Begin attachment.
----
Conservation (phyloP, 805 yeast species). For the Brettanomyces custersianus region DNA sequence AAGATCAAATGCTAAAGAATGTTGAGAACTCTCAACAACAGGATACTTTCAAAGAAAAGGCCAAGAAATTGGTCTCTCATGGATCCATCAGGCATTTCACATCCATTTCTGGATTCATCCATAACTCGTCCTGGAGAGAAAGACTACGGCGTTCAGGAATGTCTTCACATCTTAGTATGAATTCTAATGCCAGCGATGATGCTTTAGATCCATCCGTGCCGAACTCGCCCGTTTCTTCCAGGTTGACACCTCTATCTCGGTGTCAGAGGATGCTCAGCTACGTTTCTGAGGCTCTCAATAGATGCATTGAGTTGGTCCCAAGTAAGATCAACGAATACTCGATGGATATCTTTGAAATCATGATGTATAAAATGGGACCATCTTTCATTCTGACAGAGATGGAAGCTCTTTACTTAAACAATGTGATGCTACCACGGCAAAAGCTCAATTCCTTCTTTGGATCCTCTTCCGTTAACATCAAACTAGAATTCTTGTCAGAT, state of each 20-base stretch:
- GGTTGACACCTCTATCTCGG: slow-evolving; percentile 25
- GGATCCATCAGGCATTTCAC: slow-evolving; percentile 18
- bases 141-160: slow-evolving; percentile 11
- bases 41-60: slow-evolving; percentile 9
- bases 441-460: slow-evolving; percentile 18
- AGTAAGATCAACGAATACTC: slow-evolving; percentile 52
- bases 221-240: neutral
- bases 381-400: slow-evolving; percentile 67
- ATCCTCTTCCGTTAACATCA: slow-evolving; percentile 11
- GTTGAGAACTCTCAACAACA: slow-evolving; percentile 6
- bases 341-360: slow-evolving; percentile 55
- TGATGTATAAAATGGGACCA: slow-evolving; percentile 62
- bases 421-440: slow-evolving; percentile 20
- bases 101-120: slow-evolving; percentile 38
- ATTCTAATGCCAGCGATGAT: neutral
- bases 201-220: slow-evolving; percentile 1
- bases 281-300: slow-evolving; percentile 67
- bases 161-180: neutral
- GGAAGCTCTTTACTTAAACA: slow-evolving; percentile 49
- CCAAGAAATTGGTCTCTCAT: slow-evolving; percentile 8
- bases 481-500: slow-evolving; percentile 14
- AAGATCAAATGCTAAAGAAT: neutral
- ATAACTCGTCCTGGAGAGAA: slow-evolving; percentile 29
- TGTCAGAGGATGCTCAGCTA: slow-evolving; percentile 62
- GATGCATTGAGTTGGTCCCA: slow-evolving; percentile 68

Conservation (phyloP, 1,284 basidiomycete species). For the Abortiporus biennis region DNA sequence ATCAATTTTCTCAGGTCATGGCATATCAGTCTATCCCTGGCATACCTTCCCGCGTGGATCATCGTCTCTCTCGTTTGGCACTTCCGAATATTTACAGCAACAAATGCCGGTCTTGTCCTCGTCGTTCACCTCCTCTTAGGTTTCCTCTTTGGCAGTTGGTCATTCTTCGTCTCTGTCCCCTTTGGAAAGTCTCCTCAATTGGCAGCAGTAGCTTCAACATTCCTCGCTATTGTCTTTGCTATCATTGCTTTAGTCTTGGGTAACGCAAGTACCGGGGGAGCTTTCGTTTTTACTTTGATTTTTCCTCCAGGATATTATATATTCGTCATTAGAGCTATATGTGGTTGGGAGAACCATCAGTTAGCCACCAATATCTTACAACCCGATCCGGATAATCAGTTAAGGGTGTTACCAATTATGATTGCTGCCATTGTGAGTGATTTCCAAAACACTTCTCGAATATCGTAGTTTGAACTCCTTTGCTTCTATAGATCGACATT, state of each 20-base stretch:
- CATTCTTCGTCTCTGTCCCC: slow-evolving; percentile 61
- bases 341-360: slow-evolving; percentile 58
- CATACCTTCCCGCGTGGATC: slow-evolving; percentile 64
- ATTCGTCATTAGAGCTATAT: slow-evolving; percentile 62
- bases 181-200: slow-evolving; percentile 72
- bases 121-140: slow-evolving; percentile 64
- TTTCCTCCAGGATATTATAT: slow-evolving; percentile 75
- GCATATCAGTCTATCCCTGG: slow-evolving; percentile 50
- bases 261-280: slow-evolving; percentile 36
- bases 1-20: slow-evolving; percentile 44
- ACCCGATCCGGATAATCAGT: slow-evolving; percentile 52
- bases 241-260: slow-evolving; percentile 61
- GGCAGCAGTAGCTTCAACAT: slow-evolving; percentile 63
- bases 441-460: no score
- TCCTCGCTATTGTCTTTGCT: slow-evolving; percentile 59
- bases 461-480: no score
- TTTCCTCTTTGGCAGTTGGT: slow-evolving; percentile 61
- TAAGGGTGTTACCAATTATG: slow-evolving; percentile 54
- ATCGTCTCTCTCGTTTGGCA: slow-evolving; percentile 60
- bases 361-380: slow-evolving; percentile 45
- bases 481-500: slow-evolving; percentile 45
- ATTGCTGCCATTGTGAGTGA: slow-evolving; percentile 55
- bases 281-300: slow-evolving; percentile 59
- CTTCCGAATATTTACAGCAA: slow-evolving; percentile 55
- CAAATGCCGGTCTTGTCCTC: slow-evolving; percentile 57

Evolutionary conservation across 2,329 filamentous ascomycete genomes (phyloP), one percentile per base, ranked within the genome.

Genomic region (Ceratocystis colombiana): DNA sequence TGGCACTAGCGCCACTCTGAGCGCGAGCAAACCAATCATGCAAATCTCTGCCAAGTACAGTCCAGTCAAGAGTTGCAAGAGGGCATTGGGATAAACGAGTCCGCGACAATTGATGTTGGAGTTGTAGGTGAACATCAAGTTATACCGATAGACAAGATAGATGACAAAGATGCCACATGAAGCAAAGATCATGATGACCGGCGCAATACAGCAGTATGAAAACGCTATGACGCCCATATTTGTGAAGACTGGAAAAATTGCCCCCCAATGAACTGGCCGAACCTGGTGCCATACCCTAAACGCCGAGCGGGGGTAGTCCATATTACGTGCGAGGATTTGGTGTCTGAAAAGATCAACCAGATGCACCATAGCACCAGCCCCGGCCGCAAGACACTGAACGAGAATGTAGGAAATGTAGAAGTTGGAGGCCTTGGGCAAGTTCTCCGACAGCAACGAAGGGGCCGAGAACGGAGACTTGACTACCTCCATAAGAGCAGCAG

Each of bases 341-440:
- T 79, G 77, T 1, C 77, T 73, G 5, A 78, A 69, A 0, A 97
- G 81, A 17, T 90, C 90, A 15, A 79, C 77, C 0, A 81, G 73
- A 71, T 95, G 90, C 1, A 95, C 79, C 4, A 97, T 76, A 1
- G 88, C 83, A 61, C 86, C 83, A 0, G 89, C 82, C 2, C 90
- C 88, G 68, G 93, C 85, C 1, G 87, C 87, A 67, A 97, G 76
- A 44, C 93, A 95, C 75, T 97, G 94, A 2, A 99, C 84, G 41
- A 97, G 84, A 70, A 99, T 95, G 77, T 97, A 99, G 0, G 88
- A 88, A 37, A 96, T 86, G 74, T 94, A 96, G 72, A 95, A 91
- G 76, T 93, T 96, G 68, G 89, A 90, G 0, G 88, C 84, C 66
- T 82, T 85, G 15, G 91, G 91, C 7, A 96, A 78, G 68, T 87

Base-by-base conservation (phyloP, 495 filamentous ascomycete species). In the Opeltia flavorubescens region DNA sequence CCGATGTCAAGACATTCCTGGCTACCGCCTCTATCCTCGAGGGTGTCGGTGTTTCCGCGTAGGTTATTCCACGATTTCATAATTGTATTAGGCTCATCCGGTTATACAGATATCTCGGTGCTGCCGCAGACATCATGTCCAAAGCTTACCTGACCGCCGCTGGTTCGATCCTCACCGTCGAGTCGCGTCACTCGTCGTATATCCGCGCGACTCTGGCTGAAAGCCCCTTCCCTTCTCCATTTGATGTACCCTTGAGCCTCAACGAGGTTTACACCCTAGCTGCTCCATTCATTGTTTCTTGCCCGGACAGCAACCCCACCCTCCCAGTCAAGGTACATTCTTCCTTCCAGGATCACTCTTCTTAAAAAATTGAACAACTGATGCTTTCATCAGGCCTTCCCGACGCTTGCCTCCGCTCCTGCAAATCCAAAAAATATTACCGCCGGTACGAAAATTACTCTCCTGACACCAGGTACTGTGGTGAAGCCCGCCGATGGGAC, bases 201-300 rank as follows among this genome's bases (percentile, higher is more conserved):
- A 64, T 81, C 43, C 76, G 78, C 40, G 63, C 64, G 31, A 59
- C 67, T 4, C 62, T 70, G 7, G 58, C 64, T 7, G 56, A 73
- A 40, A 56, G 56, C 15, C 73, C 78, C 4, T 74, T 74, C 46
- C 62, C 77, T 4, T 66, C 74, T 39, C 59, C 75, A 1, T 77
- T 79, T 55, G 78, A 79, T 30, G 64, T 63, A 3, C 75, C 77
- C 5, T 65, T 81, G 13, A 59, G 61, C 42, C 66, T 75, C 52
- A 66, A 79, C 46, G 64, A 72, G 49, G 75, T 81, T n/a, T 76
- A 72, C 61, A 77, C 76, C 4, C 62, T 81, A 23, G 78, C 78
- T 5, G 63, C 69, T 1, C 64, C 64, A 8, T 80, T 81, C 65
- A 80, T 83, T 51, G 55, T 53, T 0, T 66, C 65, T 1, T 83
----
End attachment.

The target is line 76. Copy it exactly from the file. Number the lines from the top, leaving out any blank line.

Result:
- A 80, T 83, T 51, G 55, T 53, T 0, T 66, C 65, T 1, T 83